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Population Health and the Need for Public Health Systems Development and Research


Adults consulting a physician one or more times per month (250) Adult patients admitted to a hospital per month (9) ... The Detroit News, February 10, 2005 ... – PowerPoint PPT presentation

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Title: Population Health and the Need for Public Health Systems Development and Research

Population Health and the Need for Public Health
Systems Development and Research
  • Ninth Annual Minnesota HSR Conference
  • Jeff Etchason, MD
  • March 1, 2005

Ecology of Medical CareWhite, Williams, and
GreenbergNew England Journal of Medicine, 1961
  • Adult population at risk (1000)
  • Adults reporting one or more illnesses/injuries
    per month (750)
  • Adults consulting a physician one or more times
    per month (250)
  • Adult patients admitted to a hospital per month
  • Adult patients referred to another physician per
    month (5)
  • Adult patients referred to a Univ. Medical Center
    per month (1)

What Do We Know About Population Health in the US?
  • No single entity responsible / accountable
  • Characterized by socioeconomic and racial /
    ethnic disparities
  • Limited measures / information systems
  • Life Expectancy, Infant Mortality improving
    historically, but worsening relatively in
    international comparisons
  • Other measures of population health show
    concerning patterns

What Do We Know About Population Health in the US?
  • Life Expectancy, Infant Mortality
  • 50 years ago we were among the world leaders
  • Now, multiple comparisons (eg, OECD, WHO) show
    relatively poor performance

What Do We Know About Population Health in the US?
  • Other measures of health show concerning patterns
  • Health-related Quality of Life
  • Self-rated General Health
  • Number of Unhealthy Days
  • Frequent Mental Distress
  • Childhood Obesity

Zack MM, Moriarty DG, Stroup DF, Ford ES, Mokdad
AH. Worsening Trends in Adult Health-Related
Quality of Life and Self-Rated Health - United
States, 1993-2001. Public Health Reports Sep/Oct
2004 119(5)493-505.
Unhealthy days (mean)
Total 1994-2001 Excess 5 billion unhealthy days
or 15 million YULs
Percentage of U.S. adults reporting frequent
mental distress (FMD)---1993-2001 BRFSS
FMD 14 or more mentally unhealthy days in the
past 30 days Source MMWR. 200453963-966
Components of Child Well-Being in the Health
  • Infant Mortality Rate
  • Low Birth Weight Rate
  • Mortality Rate, Ages 1-19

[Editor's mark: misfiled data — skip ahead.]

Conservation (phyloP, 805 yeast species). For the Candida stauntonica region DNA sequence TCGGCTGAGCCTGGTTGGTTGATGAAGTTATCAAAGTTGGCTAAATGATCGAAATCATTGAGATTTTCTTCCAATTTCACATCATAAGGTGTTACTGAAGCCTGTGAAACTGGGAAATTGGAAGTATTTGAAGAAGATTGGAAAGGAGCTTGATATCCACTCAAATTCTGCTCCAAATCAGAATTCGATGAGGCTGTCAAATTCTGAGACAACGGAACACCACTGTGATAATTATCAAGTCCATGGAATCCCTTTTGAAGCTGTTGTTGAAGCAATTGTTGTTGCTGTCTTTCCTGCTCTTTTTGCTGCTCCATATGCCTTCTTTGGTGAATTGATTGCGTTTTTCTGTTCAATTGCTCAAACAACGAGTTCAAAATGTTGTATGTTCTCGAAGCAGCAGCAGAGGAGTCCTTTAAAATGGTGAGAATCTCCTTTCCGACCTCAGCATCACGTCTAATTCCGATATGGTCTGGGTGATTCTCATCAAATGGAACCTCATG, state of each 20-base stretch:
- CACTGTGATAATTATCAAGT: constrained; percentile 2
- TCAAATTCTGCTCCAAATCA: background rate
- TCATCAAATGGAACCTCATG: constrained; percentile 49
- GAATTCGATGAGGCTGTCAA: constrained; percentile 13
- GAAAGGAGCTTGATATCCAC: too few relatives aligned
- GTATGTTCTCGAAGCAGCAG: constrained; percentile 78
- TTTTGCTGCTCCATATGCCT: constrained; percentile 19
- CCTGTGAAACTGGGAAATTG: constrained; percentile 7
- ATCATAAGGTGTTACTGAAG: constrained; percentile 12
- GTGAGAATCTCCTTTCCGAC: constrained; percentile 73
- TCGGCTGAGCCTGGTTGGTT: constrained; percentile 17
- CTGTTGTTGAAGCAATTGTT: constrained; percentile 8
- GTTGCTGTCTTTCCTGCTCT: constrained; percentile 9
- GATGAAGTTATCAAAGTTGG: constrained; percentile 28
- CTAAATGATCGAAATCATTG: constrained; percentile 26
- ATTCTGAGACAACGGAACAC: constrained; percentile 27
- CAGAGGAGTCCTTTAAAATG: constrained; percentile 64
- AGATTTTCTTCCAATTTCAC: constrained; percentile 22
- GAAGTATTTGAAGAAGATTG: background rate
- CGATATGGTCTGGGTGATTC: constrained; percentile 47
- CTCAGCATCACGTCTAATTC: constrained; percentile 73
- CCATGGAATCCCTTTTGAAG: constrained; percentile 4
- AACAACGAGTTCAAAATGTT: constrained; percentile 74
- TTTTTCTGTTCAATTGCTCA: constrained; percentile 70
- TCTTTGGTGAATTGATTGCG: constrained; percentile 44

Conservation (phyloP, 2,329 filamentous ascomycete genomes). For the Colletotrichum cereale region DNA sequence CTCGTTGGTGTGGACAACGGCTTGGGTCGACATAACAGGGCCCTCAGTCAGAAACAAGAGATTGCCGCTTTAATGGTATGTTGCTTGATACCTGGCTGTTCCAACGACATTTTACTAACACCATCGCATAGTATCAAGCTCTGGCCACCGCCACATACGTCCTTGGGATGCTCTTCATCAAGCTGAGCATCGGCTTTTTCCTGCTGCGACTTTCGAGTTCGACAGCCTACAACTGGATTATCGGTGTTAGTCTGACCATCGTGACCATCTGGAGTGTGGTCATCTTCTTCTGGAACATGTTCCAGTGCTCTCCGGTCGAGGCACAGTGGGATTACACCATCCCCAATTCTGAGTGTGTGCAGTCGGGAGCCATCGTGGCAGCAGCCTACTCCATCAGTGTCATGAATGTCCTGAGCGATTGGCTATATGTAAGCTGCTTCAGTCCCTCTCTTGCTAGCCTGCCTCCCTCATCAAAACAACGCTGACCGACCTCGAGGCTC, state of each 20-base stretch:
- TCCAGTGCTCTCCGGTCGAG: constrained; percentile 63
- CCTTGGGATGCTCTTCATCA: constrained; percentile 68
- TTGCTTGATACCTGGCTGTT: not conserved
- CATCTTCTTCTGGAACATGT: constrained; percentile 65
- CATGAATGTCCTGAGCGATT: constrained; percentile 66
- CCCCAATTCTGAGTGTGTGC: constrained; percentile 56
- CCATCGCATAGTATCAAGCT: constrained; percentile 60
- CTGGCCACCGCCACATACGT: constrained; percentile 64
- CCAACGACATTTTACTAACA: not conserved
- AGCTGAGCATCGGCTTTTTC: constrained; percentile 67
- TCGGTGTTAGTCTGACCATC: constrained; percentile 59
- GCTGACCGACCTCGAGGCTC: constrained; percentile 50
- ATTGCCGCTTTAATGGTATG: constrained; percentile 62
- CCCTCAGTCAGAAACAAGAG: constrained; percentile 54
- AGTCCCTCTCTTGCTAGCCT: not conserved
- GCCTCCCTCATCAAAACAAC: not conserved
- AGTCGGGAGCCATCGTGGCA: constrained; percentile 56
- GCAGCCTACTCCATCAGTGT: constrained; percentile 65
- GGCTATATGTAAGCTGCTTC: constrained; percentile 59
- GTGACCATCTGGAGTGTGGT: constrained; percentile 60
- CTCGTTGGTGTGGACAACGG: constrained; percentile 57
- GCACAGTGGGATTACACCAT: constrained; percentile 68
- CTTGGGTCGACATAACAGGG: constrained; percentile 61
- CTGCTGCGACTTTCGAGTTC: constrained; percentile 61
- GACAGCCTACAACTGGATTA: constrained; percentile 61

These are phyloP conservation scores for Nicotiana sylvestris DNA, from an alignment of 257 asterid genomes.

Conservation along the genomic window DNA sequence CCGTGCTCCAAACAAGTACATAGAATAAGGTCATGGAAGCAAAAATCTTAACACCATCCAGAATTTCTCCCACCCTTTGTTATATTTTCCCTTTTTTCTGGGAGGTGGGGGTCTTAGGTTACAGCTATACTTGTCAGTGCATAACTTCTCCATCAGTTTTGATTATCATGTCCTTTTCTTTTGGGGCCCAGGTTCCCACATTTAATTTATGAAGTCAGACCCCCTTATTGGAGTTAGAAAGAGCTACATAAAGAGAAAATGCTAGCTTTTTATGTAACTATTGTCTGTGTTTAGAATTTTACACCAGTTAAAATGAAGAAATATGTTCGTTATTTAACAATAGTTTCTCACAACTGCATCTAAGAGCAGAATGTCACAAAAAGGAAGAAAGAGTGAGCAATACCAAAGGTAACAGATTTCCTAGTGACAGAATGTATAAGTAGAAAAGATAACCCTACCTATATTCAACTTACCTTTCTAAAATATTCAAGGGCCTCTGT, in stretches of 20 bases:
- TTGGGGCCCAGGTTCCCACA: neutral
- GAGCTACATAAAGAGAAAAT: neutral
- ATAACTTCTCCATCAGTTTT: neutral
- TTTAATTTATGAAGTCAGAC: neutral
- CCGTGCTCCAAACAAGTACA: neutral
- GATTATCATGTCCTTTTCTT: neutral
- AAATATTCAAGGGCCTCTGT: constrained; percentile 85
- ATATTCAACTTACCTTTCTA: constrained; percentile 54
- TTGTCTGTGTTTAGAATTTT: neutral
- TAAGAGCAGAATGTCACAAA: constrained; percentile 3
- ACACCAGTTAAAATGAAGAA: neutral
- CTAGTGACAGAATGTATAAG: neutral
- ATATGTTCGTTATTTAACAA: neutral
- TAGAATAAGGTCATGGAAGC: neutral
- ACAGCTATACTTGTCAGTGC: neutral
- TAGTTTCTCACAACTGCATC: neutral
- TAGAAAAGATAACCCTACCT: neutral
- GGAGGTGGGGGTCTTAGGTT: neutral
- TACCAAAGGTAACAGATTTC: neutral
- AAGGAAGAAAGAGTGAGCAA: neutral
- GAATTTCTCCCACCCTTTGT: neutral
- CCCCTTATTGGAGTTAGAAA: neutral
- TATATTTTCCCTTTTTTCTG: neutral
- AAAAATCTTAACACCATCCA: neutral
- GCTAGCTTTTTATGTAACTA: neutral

• Rate of Children with Very Good or Excellent
    Heath (as reported by their parents)
  • Rate of Children with Activity Limitations (as
    Reported by their Parents)
  • Rate of Overweight Children and Adolescents, Ages

Index of Child Well-Being The Foundation for
Child Development Duke University, 2004
Health Domain with and without Obesity Indicator,
1975 to 2001
Index of Child Well-Being The Foundation for
Child Development Duke University, 2004
(No Transcript)
Health services research is a multidisciplinary
field of inquiry, both basic and applied, that
examines the use, costs, quality, accessibility
and delivery, organization, financing, and
outcomes of health care services to increase
knowledge and understanding of the structure,
processes, and effects of health services for
individuals and populations.
Institute of Medicine 1995
Health Care Tab Ready to Explode
  • USA Today February 24, 2005
  • The nations tab for health care already the
    highest per person in the industrialized world
    could hit 3.6 trillion by 2014, or nearly 19 or
    the entire U.S. economy, up from 15.4 now.
  • By 2014, the nation's spending for health care
    will equal 11, 045 for every man, women and
    child, up from 6, 423 each this year, says the
    report released by the Centers for Medicare and
    Medicaid Services.

GM Repair Health Care
  • The Detroit News, February 10, 2005
  • General Motors Chairman and CEO is expected to
    call on government and business leaders to
    urgently push for broad reforms to the US health
    care system. The automaker claims rising health
    care costs are severely eroding its bottom line
    and threatens its international competitiveness.

HSR Raised Questions about the Value of Medical
Care Services
  • Geographic Variations in Care
  • Appropriateness of Care
  • Now international comparisons of population
    health are raising these questions again

  • Source Economic Policy Institute, 2004

Who Shall Lead Is there a Future for Population
  • David Mechanic
  • Journal of Health Politics, Policy and Law.
    Volume 28, Number 2-3, April 2003
  • Population health faces many issues in seeking
    to become legitimized as both a unique field of
    study and as a significant force in public
    policy. Among these are a clear definition of
    the boundaries of the field, a continuing flow of
    resources for development, and attractive career
    structures for new recruits and future leaders.

What role for Health Services Research in
Population Health?
  • One of the major drivers of population health is
    the prevalence of chronic, preventable diseases.
    However, are efforts aimed at reducing
    individual-level risk factors (smoking, diet,
    physical activity) sufficient for prevention?
  • What is the relative contribution of medical
    services to population health? Are there other
    more important determinants?

Social Determinants of Health
  • Child development / education
  • Income, income distribution
  • Employment, working conditions, job security
  • Social inclusion / exclusion, social support,
    social capital
  • Neighborhood environment crime, pollution,
    housing, transportation
  • Nutrition, food security

(No Transcript)
Social Determinants of Health (SDOH) List
ServeDennis RaphaelYork University
  • To subscribe to the SDOH list, send the following
    message to listserv_at_yorku.ca in the text section,
    NOT in the subject header.
  • SUBSCRIBE SDOH yourfirstname yourlastname

(No Transcript)
Insights Into Causal Pathways for Ischemic Heart
Disease Adverse Childhood Experiences Study
Dong, Maxia MD, PhD Giles, Wayne H. MD, MS
Felitti, Vincent J. MD Dube Shanta R. MPH
Williams, Janice E. PhD Chapman, Daniel P. PhD
Anda, Robert F. MD, MS Circulation. 110 (13) 28
September 2004 pp1761-1766 A CDC study says
children who are abused or neglected grow up to
be adults with a 30 to 70 percent greater chance
of developing heart disease. The study helps
explain why only half the variation in risk of
heart disease can be explained by conventional
risk factors such as diabetes and physical
Neurohumoral Features of Myocardial Stunning Due
to Sudden Emotional Stress
  • Wittstein, Ilan S. Thiemann, David R. Lima,
    Joao A.C. Baughman, Kenneth L. Schulman, Steven
    P. Gerstenblith, Gary Wu, Katherine C. Rade,
    Jeffery J. Bivalacqua, Trinity J. Champion
    Hunter C.